Adipose Tissue Diversity in Infants, Children, and Adolescents
Adipose tissue plays a central role in growth, metabolic homeostasis, regulation of appetite, control of body temperature, and regulation of nutrients that change dramatically in early life. This project seeks to generate a comprehensive atlas of changes in adipose tissue throughout childhood at single-cell resolution using transcriptomic and epigenomic profiling.
Adipose tissue depots are distributed throughout the body, and their anatomic location plays a critical role in adipose tissue development, adaptability, function, and risk for future disease. Developmental transitions from infancy to childhood to adolescence are associated with changes in the pattern of growth of adipose tissue depending on location and sex. The mechanisms by which adipose tissue distribution is patterned in children is a major gap in knowledge.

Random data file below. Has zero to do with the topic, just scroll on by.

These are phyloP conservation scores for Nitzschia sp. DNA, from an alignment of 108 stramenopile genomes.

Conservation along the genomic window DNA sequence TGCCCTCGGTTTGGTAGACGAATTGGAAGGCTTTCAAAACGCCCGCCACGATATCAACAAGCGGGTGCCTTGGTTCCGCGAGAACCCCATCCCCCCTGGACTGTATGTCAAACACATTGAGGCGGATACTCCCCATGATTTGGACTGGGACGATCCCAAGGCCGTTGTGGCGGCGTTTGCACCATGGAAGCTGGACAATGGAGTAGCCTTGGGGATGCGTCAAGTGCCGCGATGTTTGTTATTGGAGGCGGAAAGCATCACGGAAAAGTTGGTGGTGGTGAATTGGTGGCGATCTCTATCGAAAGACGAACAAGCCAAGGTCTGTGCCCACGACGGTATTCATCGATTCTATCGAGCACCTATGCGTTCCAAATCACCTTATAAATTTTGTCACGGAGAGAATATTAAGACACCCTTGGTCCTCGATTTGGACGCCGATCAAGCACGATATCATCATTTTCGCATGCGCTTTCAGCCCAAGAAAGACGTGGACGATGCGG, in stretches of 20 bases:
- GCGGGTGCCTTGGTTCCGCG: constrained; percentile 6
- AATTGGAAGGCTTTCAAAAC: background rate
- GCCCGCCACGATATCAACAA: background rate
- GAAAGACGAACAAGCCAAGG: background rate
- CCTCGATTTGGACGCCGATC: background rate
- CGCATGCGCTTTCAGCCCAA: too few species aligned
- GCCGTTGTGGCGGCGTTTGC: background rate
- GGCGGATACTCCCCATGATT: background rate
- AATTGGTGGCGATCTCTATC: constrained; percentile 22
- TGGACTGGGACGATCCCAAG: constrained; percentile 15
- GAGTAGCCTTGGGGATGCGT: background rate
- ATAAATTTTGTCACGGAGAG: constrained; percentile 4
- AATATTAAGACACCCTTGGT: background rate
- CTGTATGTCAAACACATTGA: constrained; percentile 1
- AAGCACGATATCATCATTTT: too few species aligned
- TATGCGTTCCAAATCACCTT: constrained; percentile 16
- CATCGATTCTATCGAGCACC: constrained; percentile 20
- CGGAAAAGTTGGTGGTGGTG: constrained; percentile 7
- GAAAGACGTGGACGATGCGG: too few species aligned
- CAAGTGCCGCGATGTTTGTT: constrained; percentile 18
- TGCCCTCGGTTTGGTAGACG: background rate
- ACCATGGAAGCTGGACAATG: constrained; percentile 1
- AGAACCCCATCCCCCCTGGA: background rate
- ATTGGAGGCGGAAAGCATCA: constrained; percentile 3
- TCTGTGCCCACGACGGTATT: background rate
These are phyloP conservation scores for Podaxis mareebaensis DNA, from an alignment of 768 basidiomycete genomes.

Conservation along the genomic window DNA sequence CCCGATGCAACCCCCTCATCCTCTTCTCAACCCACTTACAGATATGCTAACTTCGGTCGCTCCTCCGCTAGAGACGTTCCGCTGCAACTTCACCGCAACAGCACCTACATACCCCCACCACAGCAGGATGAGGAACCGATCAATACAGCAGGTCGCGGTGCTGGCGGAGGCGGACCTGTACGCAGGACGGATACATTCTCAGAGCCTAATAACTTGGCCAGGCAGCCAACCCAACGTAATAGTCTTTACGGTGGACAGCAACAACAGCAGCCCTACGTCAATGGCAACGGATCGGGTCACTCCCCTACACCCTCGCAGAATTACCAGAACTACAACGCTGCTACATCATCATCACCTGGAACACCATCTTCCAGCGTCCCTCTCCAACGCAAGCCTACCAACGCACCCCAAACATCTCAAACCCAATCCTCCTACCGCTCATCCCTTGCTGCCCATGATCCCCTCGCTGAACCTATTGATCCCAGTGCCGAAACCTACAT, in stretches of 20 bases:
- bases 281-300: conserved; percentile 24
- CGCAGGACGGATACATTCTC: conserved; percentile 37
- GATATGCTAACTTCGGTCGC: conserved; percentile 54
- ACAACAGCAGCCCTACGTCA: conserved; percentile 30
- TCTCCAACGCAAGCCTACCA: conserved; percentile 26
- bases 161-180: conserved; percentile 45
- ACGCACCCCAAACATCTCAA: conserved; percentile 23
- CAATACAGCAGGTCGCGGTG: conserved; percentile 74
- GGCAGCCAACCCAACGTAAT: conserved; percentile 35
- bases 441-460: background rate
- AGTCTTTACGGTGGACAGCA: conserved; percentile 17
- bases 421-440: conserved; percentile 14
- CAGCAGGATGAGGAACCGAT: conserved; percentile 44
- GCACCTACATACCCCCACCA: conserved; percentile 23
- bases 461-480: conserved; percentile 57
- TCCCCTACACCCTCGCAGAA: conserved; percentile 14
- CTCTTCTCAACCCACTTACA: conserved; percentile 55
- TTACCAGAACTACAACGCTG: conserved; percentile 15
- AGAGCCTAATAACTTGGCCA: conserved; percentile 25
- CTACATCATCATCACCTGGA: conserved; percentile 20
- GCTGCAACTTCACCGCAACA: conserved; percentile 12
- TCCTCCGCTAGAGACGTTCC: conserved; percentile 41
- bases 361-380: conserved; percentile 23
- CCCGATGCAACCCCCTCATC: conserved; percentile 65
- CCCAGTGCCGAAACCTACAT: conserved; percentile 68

This project seeks to close gaps in our understanding of adipose tissue biology in children by generating an atlas of adipose tissue cellular diversity in abdominal, subcutaneous, and cardiac depots that are known contributors to child and adult health. Due to the dramatic remodeling of adipose tissue in adolescents, the influence of early adolescence and puberty on adipose tissue composition will be a key goal of the project. Technical contributions will include new methods of trajectory analysis using multi-omic data integration and single nuclear sequencing approaches to include adipocytes in analyses that are lost with other single-cell approaches. Completing this project will set the stage to understand how diseases rooted in adipose tissue dysfunction such as obesity, metabolic syndrome, and Type 2 diabetes begin in children.